Severe stress may send immune system into overdrive

June 19, 2018 by Steven Reinberg, Healthday Reporter

(HealthDay)—Trauma or intense stress may up your odds of developing an autoimmune disease, a new study suggests.

Comparing more than 106,000 people who had stress disorders with more than 1 million people without them, researchers found that stress was tied to a 36 percent greater risk of developing 41 autoimmune diseases, including rheumatoid arthritis, psoriasis, Crohn's and celiac disease.

"Patients suffering from severe emotional reactions after trauma or other life stressors should seek medical treatment due to the risk of chronicity of these symptoms and thereby further health decline, such as the increased risk of autoimmune disease," said lead researcher Dr. Huan Song, from the University of Iceland in Reykjavik.

The body's immune system protects you from disease and infection. But autoimmune diseases turn the body's natural protection against itself by attacking healthy cells.

It's not clear what causes autoimmune diseases, but they tend to run in families. Women, particularly black, Hispanic and Native-American women, have a higher risk for some autoimmune diseases, the researchers said.

Song added that treating stress-related disorders may help reduce the risk of developing autoimmune diseases.

"There are now several treatments, both medications and cognitive behavioral approaches, with documented effectiveness," she said.

For example, treating patients suffering from post-traumatic stress disorder (PTSD) with antidepressants such as selective serotonin reuptake inhibitors (SSRIs) may help lower the risk for autoimmune disease, especially when taken in the first year after diagnosis, Song said.

But she cautioned that because this is an observational study, it's not possible to prove stress causes , only that the two are linked.

In the study, Song's team looked at patients in Sweden diagnosed with stress such as PTSD, acute stress reaction, adjustment disorder and other stress reactions from 1981 to 2013. The researchers compared these individuals with siblings and people in the general population not suffering from a stress disorder.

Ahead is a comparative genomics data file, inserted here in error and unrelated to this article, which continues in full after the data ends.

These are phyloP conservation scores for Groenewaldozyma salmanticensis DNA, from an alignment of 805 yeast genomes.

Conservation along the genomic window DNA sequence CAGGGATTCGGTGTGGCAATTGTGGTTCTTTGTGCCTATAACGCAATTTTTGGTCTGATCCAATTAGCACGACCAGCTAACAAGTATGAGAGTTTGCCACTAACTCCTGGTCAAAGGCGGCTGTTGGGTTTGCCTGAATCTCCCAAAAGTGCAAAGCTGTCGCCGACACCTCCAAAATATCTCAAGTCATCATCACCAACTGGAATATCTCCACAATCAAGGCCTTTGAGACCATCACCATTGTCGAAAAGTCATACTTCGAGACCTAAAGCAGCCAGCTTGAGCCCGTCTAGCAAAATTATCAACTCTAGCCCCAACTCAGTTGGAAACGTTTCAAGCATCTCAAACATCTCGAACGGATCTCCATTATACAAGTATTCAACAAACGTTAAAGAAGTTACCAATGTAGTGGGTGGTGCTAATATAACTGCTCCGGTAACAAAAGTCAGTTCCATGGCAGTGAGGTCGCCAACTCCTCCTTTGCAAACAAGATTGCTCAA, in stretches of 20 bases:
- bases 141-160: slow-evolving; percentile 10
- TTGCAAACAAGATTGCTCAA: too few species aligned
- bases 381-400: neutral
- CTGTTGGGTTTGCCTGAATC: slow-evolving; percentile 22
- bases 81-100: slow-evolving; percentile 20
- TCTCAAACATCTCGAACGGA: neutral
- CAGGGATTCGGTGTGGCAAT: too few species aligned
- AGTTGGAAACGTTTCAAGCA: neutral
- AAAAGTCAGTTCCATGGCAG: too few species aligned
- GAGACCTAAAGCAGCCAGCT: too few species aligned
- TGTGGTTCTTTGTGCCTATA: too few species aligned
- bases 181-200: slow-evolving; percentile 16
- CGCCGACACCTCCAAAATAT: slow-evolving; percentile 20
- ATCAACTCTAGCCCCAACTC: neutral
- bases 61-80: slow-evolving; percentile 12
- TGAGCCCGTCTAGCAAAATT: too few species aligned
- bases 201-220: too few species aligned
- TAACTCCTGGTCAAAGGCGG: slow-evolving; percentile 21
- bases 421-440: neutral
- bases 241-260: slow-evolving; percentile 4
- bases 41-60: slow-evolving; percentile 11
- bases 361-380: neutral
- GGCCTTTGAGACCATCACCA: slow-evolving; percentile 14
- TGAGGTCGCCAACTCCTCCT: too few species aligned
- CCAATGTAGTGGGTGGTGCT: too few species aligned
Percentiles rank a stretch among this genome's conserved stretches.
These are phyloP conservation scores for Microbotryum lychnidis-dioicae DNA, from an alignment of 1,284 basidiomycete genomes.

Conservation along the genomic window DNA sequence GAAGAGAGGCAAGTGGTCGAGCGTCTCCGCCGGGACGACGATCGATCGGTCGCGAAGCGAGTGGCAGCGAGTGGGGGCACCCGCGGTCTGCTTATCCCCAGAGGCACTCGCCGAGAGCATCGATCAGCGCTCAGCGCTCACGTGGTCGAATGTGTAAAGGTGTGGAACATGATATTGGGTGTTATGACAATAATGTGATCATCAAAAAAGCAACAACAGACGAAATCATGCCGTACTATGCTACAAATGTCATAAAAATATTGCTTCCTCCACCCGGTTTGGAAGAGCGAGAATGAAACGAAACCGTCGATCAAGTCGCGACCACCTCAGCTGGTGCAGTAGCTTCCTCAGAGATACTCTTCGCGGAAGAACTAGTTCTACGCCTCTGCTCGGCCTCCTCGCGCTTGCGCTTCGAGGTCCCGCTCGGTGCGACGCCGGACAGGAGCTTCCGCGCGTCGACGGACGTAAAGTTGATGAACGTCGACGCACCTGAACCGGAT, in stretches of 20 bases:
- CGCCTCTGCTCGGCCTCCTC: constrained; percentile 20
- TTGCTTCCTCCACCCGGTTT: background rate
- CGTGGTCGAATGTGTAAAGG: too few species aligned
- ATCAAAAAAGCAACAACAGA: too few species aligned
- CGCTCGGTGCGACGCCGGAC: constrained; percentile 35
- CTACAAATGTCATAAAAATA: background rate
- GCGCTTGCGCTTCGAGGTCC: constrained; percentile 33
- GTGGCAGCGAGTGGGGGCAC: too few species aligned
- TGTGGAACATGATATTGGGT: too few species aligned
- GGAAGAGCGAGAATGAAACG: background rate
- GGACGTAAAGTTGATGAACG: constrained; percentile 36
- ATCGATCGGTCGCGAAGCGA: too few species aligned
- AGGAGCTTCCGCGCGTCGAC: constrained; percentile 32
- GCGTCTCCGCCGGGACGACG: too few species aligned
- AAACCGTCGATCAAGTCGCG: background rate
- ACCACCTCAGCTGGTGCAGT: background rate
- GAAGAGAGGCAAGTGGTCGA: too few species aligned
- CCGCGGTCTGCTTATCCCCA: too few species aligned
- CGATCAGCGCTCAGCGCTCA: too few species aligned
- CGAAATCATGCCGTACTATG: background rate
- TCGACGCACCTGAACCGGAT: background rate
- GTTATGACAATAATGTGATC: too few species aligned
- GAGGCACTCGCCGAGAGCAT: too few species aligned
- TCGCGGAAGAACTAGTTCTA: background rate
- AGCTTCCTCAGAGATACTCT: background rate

The effects of severe stress have been associated with a variety of health problems, one PTSD expert said.

"Many studies have linked as well as adverse childhood events, such as trauma and neglect, to future medical problems, including immune problems," said Mayer Bellehsen. He directs the Unified Behavioral Health Center for Military Veterans and Their Families at Northwell Health in Bay Shore, N.Y.

"It is also notable that when people received effective treatment, their risk was lessened," he added.

Although it isn't known why stress can increase the chances of developing an autoimmune disease, Bellehsen suggested several possible explanations.

These include the impact of stress on lifestyle—for example, getting less sleep or increased drug or alcohol use. Stress might also directly affect the nervous system, he said.

"Regardless of cause, this study adds to the evidence of the link between stress conditions and physical well-being, warranting further attention to the reduction of trauma and other causes of conditions, as well as improving treatment of these conditions," Bellehsen said.

The report was published June 19 in the Journal of the American Medical Association.

Explore further: PTSD linked with increased lupus risk

More information: Huan Song, M.D., Ph.D., University of Iceland, Reykjavik; Mayer Bellehsen, Ph.D., director, Unified Behavioral Health Center for Military Veterans and Their Families, Northwell Health, Bay Shore, N.Y.; June 19, 2018, Journal of the American Medical Association

For more on stress and health, visit the American Psychological Association.